The following excerpt is from the book, Buffalo Bill and Sitting Bull, Inventing the Wild West, by Bobby Bridger.
First Lieutenant Charles King, later a General and a novelist, described the dramatic scene:
Savage warfare was never more beautiful than in you. On you come, your swift, agile ponies springing down the winding ravine, the rising sun gleaming on your trailing war bonnets, on silver armlets, necklace, gorget; on brilliant painted shield and beaded legging; on naked body and fearless face, stained most vivid vermilion. On you come, lance and rifle, pennon and feather glistening in the rare morning light, swaying in the wild grace of your peerless horsemanship; nearer, till I mark the very ornament on your leader's shield. And on, too, all unsuspecting, come your helpless prey. I hold vengeance in my hand, but not yet to let it go. Five seconds too soon, and you can wheel about and escape us; one second too late, and my blue-coated couriers are dead man.
Having waited upon nerves of steel, King ordered, "Now, lads, in with you."
Cody had so successfully mastered the art of dramatically blurring reality his autobiographical account of the actual "duel" is a classic example of the effect of the theater on actual historical events in his life. Controversial even to this day, the fight between Cody and the Cheyenne warrior remains one of the great myths of the 19th century American west. The version Cody depicted in his 1879 autobiography was obviously heavily influenced by the need to be metaphorically dramatize historical events in romantic, Anglo-Saxon, "knightly" fashion for the stage. Even so, Cody was still basing his mythology in truth: When facing certain death on the battlefield, it was not uncommon for Plains Indian warriors to find a worthy opponent, sing a death song and eagerly greet death with magnificent, even joyful, courage.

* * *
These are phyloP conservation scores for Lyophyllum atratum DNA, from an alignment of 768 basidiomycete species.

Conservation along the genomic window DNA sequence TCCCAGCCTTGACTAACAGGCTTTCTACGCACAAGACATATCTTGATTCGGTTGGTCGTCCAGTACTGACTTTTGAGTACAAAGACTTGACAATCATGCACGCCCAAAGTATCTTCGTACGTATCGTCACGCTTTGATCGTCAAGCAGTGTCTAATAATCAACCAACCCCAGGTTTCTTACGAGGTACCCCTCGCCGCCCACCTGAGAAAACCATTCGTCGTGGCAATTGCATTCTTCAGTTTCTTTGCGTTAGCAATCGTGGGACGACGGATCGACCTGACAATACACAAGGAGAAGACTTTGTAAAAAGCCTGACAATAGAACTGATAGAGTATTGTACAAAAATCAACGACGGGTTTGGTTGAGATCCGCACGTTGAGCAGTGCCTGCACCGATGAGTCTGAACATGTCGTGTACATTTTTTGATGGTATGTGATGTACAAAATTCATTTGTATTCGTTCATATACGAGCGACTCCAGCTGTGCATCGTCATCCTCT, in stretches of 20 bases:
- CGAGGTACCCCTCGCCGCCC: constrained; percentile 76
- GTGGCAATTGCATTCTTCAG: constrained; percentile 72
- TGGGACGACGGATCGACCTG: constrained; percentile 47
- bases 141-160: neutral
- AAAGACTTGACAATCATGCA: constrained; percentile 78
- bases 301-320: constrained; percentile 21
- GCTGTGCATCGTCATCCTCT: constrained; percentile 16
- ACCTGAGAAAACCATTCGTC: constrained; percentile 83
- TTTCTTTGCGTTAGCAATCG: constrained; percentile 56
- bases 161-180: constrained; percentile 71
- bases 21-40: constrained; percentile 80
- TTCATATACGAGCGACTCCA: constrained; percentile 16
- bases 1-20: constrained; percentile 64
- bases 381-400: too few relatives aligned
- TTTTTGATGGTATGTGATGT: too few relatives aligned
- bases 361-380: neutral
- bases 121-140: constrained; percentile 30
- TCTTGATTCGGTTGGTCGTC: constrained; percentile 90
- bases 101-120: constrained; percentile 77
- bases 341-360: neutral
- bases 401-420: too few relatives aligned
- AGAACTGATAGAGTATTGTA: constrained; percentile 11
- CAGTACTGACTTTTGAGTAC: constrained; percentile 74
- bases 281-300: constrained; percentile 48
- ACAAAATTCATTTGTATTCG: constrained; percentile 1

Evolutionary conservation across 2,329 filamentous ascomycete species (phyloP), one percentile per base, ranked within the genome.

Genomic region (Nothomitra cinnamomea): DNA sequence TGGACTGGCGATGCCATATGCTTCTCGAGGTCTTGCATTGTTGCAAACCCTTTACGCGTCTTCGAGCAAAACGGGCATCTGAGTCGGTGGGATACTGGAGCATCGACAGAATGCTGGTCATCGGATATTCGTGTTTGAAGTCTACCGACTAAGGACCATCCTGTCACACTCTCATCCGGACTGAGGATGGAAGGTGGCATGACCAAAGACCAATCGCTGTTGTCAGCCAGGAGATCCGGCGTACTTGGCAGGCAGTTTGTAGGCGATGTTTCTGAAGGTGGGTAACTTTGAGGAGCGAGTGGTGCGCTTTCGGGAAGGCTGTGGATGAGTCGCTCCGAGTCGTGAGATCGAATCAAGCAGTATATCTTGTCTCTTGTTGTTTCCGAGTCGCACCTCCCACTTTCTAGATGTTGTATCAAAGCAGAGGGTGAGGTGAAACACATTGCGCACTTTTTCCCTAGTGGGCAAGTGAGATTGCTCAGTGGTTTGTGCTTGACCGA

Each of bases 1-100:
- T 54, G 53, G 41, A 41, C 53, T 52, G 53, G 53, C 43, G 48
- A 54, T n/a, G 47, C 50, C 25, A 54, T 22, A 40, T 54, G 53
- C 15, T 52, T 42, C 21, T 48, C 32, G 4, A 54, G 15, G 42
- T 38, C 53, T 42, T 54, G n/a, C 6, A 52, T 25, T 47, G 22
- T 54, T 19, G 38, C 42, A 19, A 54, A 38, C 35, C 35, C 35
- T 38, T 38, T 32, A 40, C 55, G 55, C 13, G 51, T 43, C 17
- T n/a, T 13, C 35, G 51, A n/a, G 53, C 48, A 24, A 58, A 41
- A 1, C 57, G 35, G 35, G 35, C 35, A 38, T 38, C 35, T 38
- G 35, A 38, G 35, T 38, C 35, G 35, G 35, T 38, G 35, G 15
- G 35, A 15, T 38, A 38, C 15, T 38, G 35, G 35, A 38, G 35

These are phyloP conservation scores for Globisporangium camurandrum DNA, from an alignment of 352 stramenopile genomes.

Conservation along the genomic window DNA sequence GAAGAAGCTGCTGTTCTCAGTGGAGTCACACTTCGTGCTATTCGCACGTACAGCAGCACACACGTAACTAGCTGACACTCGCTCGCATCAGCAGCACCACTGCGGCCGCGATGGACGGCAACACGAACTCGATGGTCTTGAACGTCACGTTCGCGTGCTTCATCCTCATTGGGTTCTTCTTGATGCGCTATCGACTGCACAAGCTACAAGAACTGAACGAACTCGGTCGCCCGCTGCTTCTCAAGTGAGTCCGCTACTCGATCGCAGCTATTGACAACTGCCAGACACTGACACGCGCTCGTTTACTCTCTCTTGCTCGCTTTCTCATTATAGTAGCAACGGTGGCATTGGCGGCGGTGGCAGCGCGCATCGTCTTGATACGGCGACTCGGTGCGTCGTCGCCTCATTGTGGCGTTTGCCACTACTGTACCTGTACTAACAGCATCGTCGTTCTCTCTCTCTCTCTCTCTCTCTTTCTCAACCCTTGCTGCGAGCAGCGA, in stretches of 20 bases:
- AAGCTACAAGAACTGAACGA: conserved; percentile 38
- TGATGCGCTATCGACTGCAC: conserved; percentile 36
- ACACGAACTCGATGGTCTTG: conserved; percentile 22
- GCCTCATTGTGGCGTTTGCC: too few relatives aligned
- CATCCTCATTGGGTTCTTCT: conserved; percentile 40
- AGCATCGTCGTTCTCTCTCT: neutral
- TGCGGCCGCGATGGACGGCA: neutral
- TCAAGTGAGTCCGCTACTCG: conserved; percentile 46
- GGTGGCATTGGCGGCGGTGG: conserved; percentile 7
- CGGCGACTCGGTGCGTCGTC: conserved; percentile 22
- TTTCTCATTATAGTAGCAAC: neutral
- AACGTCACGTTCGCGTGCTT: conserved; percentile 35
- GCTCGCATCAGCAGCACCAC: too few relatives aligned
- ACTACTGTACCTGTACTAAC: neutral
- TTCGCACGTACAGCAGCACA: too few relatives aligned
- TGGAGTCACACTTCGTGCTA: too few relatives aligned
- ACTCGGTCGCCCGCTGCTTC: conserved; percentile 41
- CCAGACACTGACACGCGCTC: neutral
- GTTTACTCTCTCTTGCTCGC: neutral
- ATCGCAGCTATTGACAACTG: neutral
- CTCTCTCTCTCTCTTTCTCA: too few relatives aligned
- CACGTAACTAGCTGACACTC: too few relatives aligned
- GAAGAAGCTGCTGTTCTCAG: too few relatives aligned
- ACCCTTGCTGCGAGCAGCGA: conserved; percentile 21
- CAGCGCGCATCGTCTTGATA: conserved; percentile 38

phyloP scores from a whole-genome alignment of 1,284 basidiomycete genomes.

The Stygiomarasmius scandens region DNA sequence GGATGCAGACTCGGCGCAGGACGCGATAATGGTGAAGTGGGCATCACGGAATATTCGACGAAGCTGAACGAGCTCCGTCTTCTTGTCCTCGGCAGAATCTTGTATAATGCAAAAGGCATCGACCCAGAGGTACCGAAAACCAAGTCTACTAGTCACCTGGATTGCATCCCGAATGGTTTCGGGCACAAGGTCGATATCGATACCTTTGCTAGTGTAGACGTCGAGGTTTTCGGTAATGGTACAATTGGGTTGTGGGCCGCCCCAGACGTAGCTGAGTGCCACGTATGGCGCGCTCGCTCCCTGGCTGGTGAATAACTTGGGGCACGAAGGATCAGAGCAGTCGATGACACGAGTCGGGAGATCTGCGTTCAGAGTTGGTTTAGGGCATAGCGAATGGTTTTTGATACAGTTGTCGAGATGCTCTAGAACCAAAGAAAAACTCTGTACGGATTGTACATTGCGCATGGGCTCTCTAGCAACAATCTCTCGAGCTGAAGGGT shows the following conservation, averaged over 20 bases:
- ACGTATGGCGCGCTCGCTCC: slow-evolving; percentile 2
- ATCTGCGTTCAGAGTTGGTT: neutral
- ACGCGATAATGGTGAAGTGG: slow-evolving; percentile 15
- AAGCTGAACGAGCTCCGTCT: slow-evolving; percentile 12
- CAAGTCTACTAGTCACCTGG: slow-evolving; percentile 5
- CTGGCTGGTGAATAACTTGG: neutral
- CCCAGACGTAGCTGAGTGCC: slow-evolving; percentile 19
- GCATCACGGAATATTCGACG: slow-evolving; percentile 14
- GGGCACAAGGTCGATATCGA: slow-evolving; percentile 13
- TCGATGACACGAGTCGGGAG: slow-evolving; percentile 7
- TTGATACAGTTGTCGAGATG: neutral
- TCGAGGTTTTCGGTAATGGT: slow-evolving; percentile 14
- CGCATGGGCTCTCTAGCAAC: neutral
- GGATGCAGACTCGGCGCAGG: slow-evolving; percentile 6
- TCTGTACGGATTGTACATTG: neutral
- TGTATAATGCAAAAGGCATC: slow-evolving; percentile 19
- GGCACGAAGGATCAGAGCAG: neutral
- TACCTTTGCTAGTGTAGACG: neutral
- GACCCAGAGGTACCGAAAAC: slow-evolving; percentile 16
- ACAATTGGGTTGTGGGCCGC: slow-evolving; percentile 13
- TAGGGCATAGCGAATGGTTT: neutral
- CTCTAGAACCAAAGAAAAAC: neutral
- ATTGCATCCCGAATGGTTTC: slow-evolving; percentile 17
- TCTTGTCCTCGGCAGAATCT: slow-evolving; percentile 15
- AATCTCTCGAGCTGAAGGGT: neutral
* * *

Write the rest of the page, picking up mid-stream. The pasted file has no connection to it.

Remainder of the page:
Cody wrote in his autobiography:
The two messengers were not over four hundred yards away from us and the Indians were only about two hundred yards behind them. We instantly dashed over the bluffs, and advanced on a gallop towards the Indians. A running fight lasted several minutes, during which we drove the enemy some little distance and killed three of their number. The rest of them rode off towards the main body, which had come into plain sight, and halted, upon seeing the skirmish that was going on. We were about half a mile from General Merritt, and another lively skirmish took place. One of the Indians, who was handsomely decorated with all the ornaments usually worn by a war chief when engaged in a fight, sang out to me, in his own tongue:
"I know you, Pa-he-haska; if you want to fight, come ahead and fight me."
The chief was riding his horse back and forth in front of his men, as if to banter me, and I concluded to accept the challenge. I galloped towards him for fifty yards and he advanced towards me about the same distance, both of us riding at full speed, and then, when we were about thirty yards apart, I raised by rifle and fired; his horse fell to the ground, having been killed by bullet.
Almost at the same instant my own horse went down, he having stepped into a hole. The fall did not hurt me much, and I instantly sprang to my feet. The Indian had also recovered himself, and we were now both on foot, and not more than twenty paces apart. We fired at each other simultaneously. My usual luck did not desert me on this occasion, for his bullet missed me, while mine struck him in the breast. He reeled and fell, but before he had fairly touched the ground I was upon him, knife in hand, and had driven the keenedged weapon to its hilt in his heart. Jerking his warbonnet off, I scientifically scalped him in about five seconds.
The whole affair from beginning to end occupied but little time, and the Indians, seeing that I was some little distance from my company, now came charging down upon me from a hill, in hopes of cutting me off. General Merritt had witnessed the duel, and realizing the danger I was in, ordered Colonel Mason with Company K to hurry to my rescue. The order came none to soon, for had it been given one minute later I would have had not less than two hundred Indians upon me. As the soldiers came up I swung the Indian chieftain's top-knot and bonnet in the air, and shouted: "The first scalp for Custer."
Generals Nelson Miles and Ranald McKenzie joined Merritt and Crook and through the winter the renegade Sioux and Cheyenne were forced to choose between escaping to Canada or surrendering at the agencies.